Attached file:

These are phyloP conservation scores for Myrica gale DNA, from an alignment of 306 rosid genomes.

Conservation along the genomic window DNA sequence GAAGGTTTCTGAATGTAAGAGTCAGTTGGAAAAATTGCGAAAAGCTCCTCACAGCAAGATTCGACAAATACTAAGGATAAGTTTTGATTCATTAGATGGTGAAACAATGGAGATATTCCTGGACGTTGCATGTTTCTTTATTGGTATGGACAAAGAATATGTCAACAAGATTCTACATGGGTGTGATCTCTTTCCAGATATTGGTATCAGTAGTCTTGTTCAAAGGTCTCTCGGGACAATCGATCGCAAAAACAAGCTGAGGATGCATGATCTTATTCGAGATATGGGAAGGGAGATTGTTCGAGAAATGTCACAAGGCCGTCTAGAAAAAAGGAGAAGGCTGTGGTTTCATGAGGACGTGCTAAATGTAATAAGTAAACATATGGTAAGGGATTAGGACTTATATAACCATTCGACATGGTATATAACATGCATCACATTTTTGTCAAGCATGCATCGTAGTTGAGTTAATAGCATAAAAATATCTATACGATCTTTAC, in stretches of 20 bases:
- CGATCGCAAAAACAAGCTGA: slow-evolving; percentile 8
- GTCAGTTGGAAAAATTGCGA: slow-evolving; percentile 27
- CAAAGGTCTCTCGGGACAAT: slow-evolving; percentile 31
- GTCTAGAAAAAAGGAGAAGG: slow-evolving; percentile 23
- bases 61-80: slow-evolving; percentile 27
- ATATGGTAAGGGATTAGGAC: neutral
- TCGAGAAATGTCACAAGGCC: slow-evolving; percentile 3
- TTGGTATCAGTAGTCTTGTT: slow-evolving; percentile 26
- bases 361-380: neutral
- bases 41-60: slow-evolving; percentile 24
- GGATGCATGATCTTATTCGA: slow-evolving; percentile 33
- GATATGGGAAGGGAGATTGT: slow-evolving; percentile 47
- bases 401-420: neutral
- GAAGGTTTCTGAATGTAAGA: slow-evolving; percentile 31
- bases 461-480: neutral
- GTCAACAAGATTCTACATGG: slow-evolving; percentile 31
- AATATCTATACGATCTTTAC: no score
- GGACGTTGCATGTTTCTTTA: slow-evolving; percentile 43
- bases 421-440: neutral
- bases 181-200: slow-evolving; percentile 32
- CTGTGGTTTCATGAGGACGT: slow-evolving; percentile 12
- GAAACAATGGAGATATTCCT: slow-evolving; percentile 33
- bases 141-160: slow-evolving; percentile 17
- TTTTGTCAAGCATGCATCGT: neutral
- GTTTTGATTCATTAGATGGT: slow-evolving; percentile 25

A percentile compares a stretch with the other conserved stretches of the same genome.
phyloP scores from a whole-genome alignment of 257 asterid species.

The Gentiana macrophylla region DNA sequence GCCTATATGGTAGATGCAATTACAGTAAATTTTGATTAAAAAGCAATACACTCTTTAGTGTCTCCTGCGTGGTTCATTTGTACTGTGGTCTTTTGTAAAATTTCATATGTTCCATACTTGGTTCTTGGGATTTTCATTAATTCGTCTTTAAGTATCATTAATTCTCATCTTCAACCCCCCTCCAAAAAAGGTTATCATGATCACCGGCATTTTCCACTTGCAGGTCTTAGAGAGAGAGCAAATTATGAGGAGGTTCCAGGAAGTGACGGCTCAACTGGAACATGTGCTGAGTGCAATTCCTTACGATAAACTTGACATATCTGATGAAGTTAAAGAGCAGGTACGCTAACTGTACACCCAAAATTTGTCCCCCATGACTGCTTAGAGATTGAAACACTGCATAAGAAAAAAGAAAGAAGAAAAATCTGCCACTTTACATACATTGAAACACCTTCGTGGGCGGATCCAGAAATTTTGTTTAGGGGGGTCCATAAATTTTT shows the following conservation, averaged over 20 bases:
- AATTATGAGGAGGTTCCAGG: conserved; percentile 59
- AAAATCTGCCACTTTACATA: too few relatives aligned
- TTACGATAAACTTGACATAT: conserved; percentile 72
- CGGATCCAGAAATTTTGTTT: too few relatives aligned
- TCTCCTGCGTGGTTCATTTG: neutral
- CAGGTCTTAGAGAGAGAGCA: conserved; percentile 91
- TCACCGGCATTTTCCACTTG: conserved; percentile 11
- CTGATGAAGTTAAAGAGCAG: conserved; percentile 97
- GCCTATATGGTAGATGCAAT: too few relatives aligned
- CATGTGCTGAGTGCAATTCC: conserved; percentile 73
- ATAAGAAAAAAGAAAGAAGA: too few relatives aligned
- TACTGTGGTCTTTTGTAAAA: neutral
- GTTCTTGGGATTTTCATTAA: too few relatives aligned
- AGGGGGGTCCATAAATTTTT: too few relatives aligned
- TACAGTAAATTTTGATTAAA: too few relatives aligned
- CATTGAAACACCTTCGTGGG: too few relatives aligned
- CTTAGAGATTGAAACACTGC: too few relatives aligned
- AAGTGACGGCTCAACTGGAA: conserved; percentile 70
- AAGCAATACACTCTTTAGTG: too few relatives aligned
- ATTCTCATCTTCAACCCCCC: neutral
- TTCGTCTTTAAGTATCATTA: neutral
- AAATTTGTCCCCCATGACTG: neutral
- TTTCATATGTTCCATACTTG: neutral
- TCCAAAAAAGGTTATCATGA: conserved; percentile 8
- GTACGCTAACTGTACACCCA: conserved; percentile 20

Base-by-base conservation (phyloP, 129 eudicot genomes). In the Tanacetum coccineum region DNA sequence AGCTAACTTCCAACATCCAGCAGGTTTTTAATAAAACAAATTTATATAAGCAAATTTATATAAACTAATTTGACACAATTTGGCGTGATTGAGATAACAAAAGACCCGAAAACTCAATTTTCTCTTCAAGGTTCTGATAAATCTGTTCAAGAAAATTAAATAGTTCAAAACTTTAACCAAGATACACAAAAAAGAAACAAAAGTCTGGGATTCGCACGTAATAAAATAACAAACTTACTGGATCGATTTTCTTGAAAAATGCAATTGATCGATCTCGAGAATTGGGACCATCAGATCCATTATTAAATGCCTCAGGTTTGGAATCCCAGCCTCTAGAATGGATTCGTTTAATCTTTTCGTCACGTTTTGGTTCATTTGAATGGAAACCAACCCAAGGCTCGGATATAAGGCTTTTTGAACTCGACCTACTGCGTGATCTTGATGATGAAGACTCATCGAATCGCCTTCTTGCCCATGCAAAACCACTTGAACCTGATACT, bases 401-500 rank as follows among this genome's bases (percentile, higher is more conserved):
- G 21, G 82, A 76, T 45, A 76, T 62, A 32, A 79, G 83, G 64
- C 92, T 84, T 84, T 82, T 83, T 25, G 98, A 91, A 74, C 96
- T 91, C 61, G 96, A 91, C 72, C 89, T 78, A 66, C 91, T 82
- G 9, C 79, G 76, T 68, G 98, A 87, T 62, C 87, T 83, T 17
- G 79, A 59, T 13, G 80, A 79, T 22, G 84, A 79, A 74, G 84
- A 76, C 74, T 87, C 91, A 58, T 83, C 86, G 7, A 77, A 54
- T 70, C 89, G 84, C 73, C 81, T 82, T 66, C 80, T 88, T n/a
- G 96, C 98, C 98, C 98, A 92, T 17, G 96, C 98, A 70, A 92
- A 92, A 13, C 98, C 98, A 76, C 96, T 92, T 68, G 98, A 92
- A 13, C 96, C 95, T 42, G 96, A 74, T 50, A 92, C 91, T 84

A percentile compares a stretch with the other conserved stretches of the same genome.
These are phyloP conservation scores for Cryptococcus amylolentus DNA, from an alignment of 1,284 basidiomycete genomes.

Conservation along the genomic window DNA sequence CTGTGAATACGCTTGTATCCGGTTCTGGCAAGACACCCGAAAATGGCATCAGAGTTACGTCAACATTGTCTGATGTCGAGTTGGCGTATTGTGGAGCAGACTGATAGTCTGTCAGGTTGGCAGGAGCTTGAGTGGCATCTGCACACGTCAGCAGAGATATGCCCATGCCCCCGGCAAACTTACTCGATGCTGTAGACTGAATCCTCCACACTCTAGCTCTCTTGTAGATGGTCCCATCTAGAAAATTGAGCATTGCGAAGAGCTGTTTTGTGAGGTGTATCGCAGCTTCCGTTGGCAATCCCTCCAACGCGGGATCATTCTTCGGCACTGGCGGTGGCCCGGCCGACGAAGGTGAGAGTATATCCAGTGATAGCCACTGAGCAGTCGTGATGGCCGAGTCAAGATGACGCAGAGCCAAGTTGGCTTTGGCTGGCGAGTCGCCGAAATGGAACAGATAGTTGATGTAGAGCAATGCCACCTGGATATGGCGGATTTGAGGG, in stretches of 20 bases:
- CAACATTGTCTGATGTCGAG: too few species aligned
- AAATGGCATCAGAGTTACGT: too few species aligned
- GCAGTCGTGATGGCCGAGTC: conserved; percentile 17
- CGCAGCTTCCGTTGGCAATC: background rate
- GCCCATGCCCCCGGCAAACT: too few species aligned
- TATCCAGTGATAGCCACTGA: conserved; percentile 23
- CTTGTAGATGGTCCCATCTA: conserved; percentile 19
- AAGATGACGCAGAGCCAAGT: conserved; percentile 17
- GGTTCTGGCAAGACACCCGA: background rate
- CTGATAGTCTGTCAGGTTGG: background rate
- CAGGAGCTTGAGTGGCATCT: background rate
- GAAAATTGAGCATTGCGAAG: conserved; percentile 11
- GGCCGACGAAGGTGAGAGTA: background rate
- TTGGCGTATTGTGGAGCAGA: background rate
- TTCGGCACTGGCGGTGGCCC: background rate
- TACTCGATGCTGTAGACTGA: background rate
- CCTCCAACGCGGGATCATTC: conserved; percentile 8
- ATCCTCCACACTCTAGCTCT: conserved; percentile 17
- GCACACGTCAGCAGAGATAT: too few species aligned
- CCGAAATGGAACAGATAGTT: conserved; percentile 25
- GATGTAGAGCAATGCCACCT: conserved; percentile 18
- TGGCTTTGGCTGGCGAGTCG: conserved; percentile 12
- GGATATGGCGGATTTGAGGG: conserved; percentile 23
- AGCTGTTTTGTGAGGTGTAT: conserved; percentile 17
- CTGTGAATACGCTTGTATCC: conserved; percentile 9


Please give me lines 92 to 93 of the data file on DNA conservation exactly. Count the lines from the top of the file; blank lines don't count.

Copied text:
- GGATATGGCGGATTTGAGGG: conserved; percentile 23
- AGCTGTTTTGTGAGGTGTAT: conserved; percentile 17